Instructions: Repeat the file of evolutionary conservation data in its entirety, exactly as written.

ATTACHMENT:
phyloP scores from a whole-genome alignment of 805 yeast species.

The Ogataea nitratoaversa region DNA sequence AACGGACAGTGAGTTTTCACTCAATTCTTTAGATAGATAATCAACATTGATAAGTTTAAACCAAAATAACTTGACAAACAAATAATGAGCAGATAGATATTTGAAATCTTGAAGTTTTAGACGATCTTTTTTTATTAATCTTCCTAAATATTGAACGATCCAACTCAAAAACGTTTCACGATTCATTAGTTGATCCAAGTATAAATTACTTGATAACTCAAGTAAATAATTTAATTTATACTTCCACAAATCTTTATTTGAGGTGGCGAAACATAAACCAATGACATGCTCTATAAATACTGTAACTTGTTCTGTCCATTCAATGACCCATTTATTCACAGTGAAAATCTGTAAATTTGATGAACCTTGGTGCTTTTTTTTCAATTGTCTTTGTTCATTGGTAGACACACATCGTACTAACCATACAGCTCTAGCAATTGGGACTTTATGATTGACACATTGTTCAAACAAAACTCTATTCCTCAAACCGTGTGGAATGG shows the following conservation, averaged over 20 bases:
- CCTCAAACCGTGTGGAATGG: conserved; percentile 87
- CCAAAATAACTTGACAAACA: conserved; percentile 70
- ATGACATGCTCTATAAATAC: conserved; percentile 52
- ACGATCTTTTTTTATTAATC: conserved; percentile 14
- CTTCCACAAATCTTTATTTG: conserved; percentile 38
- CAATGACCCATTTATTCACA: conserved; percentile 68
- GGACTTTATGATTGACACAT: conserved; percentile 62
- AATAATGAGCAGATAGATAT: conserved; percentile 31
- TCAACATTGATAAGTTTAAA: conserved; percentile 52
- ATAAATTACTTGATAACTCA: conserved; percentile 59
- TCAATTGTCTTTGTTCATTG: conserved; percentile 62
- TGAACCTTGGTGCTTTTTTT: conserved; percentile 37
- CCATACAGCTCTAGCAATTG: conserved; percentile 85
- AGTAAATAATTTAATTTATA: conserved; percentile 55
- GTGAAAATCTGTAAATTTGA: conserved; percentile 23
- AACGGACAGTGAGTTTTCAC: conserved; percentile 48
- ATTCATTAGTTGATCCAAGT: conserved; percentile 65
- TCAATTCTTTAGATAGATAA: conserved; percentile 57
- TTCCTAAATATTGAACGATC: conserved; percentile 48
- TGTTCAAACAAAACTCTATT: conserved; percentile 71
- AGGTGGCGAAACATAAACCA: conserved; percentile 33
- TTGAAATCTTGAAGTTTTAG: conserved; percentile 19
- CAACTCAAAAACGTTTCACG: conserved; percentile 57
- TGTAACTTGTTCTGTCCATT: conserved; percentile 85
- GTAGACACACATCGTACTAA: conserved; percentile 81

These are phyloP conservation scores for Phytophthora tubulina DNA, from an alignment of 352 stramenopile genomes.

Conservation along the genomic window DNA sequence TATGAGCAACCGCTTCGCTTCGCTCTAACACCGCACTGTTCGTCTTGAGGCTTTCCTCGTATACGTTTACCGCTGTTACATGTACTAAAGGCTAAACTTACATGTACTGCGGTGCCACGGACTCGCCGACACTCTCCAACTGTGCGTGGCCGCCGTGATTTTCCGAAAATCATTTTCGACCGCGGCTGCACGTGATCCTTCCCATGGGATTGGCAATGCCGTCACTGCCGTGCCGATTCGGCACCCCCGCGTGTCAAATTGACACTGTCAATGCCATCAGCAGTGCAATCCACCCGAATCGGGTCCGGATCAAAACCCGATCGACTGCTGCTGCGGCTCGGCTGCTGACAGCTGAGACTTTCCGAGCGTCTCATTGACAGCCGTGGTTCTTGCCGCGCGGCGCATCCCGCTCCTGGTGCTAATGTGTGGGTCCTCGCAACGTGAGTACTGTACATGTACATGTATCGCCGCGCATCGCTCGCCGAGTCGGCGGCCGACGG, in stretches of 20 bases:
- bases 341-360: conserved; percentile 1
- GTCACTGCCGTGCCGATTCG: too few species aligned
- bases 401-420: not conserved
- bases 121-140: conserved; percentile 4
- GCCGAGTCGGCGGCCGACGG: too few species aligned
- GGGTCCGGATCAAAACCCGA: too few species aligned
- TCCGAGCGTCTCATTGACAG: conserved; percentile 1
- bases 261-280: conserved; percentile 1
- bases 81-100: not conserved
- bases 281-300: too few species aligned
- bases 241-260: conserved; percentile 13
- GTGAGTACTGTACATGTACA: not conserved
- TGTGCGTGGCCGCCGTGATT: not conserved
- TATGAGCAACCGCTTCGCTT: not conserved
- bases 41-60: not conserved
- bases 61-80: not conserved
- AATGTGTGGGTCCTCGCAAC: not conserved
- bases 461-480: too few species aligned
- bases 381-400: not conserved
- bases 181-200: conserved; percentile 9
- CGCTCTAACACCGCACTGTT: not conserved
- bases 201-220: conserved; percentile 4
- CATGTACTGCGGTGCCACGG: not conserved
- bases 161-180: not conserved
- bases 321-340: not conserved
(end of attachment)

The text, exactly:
phyloP scores from a whole-genome alignment of 805 yeast species.

The Ogataea nitratoaversa region DNA sequence AACGGACAGTGAGTTTTCACTCAATTCTTTAGATAGATAATCAACATTGATAAGTTTAAACCAAAATAACTTGACAAACAAATAATGAGCAGATAGATATTTGAAATCTTGAAGTTTTAGACGATCTTTTTTTATTAATCTTCCTAAATATTGAACGATCCAACTCAAAAACGTTTCACGATTCATTAGTTGATCCAAGTATAAATTACTTGATAACTCAAGTAAATAATTTAATTTATACTTCCACAAATCTTTATTTGAGGTGGCGAAACATAAACCAATGACATGCTCTATAAATACTGTAACTTGTTCTGTCCATTCAATGACCCATTTATTCACAGTGAAAATCTGTAAATTTGATGAACCTTGGTGCTTTTTTTTCAATTGTCTTTGTTCATTGGTAGACACACATCGTACTAACCATACAGCTCTAGCAATTGGGACTTTATGATTGACACATTGTTCAAACAAAACTCTATTCCTCAAACCGTGTGGAATGG shows the following conservation, averaged over 20 bases:
- CCTCAAACCGTGTGGAATGG: conserved; percentile 87
- CCAAAATAACTTGACAAACA: conserved; percentile 70
- ATGACATGCTCTATAAATAC: conserved; percentile 52
- ACGATCTTTTTTTATTAATC: conserved; percentile 14
- CTTCCACAAATCTTTATTTG: conserved; percentile 38
- CAATGACCCATTTATTCACA: conserved; percentile 68
- GGACTTTATGATTGACACAT: conserved; percentile 62
- AATAATGAGCAGATAGATAT: conserved; percentile 31
- TCAACATTGATAAGTTTAAA: conserved; percentile 52
- ATAAATTACTTGATAACTCA: conserved; percentile 59
- TCAATTGTCTTTGTTCATTG: conserved; percentile 62
- TGAACCTTGGTGCTTTTTTT: conserved; percentile 37
- CCATACAGCTCTAGCAATTG: conserved; percentile 85
- AGTAAATAATTTAATTTATA: conserved; percentile 55
- GTGAAAATCTGTAAATTTGA: conserved; percentile 23
- AACGGACAGTGAGTTTTCAC: conserved; percentile 48
- ATTCATTAGTTGATCCAAGT: conserved; percentile 65
- TCAATTCTTTAGATAGATAA: conserved; percentile 57
- TTCCTAAATATTGAACGATC: conserved; percentile 48
- TGTTCAAACAAAACTCTATT: conserved; percentile 71
- AGGTGGCGAAACATAAACCA: conserved; percentile 33
- TTGAAATCTTGAAGTTTTAG: conserved; percentile 19
- CAACTCAAAAACGTTTCACG: conserved; percentile 57
- TGTAACTTGTTCTGTCCATT: conserved; percentile 85
- GTAGACACACATCGTACTAA: conserved; percentile 81

These are phyloP conservation scores for Phytophthora tubulina DNA, from an alignment of 352 stramenopile genomes.

Conservation along the genomic window DNA sequence TATGAGCAACCGCTTCGCTTCGCTCTAACACCGCACTGTTCGTCTTGAGGCTTTCCTCGTATACGTTTACCGCTGTTACATGTACTAAAGGCTAAACTTACATGTACTGCGGTGCCACGGACTCGCCGACACTCTCCAACTGTGCGTGGCCGCCGTGATTTTCCGAAAATCATTTTCGACCGCGGCTGCACGTGATCCTTCCCATGGGATTGGCAATGCCGTCACTGCCGTGCCGATTCGGCACCCCCGCGTGTCAAATTGACACTGTCAATGCCATCAGCAGTGCAATCCACCCGAATCGGGTCCGGATCAAAACCCGATCGACTGCTGCTGCGGCTCGGCTGCTGACAGCTGAGACTTTCCGAGCGTCTCATTGACAGCCGTGGTTCTTGCCGCGCGGCGCATCCCGCTCCTGGTGCTAATGTGTGGGTCCTCGCAACGTGAGTACTGTACATGTACATGTATCGCCGCGCATCGCTCGCCGAGTCGGCGGCCGACGG, in stretches of 20 bases:
- bases 341-360: conserved; percentile 1
- GTCACTGCCGTGCCGATTCG: too few species aligned
- bases 401-420: not conserved
- bases 121-140: conserved; percentile 4
- GCCGAGTCGGCGGCCGACGG: too few species aligned
- GGGTCCGGATCAAAACCCGA: too few species aligned
- TCCGAGCGTCTCATTGACAG: conserved; percentile 1
- bases 261-280: conserved; percentile 1
- bases 81-100: not conserved
- bases 281-300: too few species aligned
- bases 241-260: conserved; percentile 13
- GTGAGTACTGTACATGTACA: not conserved
- TGTGCGTGGCCGCCGTGATT: not conserved
- TATGAGCAACCGCTTCGCTT: not conserved
- bases 41-60: not conserved
- bases 61-80: not conserved
- AATGTGTGGGTCCTCGCAAC: not conserved
- bases 461-480: too few species aligned
- bases 381-400: not conserved
- bases 181-200: conserved; percentile 9
- CGCTCTAACACCGCACTGTT: not conserved
- bases 201-220: conserved; percentile 4
- CATGTACTGCGGTGCCACGG: not conserved
- bases 161-180: not conserved
- bases 321-340: not conserved